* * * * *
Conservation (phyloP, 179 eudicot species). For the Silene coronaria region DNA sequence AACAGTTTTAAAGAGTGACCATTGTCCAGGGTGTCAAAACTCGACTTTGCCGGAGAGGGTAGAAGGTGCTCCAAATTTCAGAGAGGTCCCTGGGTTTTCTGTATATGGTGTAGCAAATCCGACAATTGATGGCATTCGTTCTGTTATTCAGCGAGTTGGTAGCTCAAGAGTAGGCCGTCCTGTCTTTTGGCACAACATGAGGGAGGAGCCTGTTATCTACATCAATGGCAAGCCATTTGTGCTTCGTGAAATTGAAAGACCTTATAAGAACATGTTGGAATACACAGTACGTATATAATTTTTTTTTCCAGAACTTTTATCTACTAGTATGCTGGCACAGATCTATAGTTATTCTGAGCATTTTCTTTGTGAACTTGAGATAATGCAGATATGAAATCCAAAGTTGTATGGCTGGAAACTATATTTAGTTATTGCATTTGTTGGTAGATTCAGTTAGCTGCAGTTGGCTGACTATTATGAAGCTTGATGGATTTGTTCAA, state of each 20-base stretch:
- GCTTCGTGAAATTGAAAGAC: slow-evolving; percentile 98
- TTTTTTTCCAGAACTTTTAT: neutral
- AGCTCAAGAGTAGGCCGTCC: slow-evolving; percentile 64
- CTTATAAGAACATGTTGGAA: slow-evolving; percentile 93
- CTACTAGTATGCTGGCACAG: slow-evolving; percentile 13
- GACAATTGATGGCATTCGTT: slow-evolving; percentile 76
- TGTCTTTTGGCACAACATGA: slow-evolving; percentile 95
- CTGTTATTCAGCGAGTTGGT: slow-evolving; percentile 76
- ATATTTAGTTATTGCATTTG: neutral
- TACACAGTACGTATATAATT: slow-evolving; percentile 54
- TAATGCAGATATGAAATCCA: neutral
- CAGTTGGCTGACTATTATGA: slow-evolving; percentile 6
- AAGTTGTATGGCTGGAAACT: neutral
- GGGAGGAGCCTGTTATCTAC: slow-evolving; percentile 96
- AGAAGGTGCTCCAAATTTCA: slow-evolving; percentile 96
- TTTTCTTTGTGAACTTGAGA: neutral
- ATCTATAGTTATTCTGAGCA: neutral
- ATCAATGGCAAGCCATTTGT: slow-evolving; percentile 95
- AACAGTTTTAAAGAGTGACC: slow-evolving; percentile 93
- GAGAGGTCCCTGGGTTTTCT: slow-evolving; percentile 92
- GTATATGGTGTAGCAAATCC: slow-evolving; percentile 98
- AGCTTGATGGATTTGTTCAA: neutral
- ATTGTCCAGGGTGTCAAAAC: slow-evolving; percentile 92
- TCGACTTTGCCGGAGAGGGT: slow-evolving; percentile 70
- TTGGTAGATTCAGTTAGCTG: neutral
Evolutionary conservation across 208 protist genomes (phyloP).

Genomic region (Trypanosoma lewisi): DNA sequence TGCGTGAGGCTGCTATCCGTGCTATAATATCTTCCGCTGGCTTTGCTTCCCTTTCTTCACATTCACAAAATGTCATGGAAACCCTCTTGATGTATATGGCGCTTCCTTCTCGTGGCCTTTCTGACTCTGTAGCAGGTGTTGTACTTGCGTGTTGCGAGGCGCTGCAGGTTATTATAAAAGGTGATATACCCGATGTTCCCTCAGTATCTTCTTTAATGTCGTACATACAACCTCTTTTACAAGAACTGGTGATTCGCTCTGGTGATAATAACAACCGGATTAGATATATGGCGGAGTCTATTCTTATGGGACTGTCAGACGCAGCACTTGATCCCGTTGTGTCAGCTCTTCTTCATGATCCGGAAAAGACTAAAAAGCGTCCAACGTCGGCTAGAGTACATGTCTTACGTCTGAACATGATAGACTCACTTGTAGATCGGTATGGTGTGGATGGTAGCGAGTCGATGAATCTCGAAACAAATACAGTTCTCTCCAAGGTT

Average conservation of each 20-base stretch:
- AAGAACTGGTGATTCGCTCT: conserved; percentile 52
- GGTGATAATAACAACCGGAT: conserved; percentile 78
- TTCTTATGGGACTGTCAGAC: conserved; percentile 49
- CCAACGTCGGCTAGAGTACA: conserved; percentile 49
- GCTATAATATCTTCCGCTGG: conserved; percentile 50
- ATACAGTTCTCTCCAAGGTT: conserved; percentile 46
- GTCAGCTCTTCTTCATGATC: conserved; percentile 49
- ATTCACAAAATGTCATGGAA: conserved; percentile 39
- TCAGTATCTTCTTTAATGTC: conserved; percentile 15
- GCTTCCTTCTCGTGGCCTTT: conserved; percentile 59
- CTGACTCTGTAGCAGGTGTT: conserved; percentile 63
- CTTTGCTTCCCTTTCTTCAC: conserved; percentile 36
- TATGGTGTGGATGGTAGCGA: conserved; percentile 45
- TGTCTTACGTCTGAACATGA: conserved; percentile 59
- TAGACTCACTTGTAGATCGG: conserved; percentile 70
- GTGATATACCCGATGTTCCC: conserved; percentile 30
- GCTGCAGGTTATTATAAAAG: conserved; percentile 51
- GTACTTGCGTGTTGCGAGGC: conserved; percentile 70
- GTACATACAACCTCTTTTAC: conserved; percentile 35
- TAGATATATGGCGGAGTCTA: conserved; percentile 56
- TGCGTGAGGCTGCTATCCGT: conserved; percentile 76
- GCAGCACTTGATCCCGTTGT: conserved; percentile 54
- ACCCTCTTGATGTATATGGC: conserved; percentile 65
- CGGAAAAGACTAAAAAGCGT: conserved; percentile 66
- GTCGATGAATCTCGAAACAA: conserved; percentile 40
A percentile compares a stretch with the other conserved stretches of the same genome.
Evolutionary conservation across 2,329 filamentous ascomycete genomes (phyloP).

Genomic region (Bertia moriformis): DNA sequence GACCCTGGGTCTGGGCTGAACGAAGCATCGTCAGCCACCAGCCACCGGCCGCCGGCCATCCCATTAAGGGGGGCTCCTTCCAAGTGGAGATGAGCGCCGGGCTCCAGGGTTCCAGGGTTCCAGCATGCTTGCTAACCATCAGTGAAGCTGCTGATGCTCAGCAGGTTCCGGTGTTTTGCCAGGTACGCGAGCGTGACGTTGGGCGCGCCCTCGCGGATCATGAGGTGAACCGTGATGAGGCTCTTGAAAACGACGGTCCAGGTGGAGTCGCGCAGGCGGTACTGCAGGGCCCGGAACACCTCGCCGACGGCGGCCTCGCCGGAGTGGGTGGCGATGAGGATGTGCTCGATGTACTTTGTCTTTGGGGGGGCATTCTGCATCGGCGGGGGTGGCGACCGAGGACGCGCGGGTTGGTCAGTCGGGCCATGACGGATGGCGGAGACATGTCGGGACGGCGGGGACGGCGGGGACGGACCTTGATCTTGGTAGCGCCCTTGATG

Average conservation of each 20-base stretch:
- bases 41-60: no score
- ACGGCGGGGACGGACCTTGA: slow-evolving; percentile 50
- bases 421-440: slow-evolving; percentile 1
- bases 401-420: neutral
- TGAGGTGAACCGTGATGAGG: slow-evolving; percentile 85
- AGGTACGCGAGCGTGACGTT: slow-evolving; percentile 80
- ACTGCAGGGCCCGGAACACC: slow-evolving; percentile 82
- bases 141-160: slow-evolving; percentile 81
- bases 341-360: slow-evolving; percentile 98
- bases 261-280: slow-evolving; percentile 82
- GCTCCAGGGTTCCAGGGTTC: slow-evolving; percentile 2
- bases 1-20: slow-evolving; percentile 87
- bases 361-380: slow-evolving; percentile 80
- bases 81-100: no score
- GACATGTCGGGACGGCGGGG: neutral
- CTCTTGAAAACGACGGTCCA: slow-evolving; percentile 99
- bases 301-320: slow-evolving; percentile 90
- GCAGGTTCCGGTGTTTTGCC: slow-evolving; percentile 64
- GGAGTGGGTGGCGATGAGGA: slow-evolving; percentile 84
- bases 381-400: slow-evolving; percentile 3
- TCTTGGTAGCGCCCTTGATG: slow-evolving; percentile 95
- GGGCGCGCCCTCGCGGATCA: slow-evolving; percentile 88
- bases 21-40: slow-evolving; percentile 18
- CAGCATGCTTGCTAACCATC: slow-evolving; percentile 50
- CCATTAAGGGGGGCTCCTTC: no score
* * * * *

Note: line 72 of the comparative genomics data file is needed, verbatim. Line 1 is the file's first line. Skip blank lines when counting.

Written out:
- bases 81-100: no score